Retooling Stanton: Ex-Spartan making progress

Despite the wealth of positive personality traits belonging to quarterback Drew Stanton, some of his physical traits – mainly his mechanics – will need to be worked on. The Lions took the first step in 'retooling' the former Spartan quarterback, and it paid quick dividends during the team's recent rookie mini-camp.

Leadership, passion and character are qualities that cannot be measured and will not show on a stat sheet. However, these characteristics often translate into victory. These characteristics are also the main reasons Michigan State quarterback Drew Stanton was the Lions' second pick in the 2007 draft.

Stanton's physical skills caught the eye of several National Football League teams. However, his tremendous intangibles helped him become the 43rd selected player in the draft.

Despite the wealth of positive personality traits belonging to Stanton, some of his physical traits – mainly his mechanics – will need to be worked on. He still has a long way to go in his development.

"He's just a guy that's come out on the first day," said head coach Rod Marinelli of Stanton when the now-finished mini-camp began. "(Offensive coordinator) Mike (Martz) will work with him."

The work has already begun. Martz has started teaching Stanton the basics of the footwork, setup, hand placement and delivery he preaches to all of his pupils.

And already, it has paid some dividends. Stanton's passes grew sharper, more accurate yet maintained velocity as the camp wore down. While there is still ample work to get done before the season begins, the process of shaping Stanton into what Martz envisioned when he was drafted has begun.

"There are a lot of things," said Stanton. "From your feet to your eyes to the way I hold the ball. All those things that he's taught all the quarterbacks that have had success; now I just need to really hammer it home and get it through repetition."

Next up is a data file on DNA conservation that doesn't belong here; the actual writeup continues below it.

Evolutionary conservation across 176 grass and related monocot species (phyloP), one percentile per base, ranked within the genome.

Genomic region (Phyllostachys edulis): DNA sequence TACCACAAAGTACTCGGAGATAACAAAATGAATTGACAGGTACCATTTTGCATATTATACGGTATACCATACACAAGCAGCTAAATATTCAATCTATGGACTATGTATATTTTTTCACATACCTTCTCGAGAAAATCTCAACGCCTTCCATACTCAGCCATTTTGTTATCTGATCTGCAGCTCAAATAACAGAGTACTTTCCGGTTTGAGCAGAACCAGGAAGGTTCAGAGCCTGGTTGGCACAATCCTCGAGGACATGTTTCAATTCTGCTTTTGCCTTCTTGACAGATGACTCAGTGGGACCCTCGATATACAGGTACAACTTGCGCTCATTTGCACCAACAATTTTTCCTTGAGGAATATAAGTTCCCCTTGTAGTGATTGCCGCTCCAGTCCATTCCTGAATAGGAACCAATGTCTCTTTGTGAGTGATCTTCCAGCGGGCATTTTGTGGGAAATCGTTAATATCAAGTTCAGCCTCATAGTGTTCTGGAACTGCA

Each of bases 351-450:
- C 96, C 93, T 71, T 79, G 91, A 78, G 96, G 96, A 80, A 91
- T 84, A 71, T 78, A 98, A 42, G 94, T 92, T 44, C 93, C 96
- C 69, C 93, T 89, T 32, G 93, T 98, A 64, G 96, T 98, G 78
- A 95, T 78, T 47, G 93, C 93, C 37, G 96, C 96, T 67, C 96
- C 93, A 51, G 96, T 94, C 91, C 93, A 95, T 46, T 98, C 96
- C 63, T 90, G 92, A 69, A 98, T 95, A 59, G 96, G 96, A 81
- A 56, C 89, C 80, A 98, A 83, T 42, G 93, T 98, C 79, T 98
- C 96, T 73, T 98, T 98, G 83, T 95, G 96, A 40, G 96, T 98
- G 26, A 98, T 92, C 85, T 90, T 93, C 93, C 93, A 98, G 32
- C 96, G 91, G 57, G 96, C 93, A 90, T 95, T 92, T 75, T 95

As the off-season work continues, Martz will continue to alter Stanton's technique, as he does with all of his quarterbacks; attempting to mold the young prospect into a future starter.

"Yeah, he's changing everything," said Stanton. "It's a lot - but you can see the success rate when you start doing what he's telling you. I've just got to keep doing that and then progress and get better with it."

The success rate Stanton can see in himself should be encouraging. For additional motivation Stanton needs to look no further than the success such quarterbacks as Kurt Warner, Trent Green and Marc Bulger have had with Martz. However, Stanton doesn't appear to be looking too far ahead, taking his ‘training' one-day at a time.

"You try and digest as much as you can from the night before and bring it out to the practice field," he said. "Everyday you've just got come out here and try and get better and get more consistent - especially with the things that I'm trying to work on."

Stanton possesses the qualities that cannot be coached, and has the right coaches to give him the qualities that can be – this combined with his desire and willingness to work will only aide Stanton's development.

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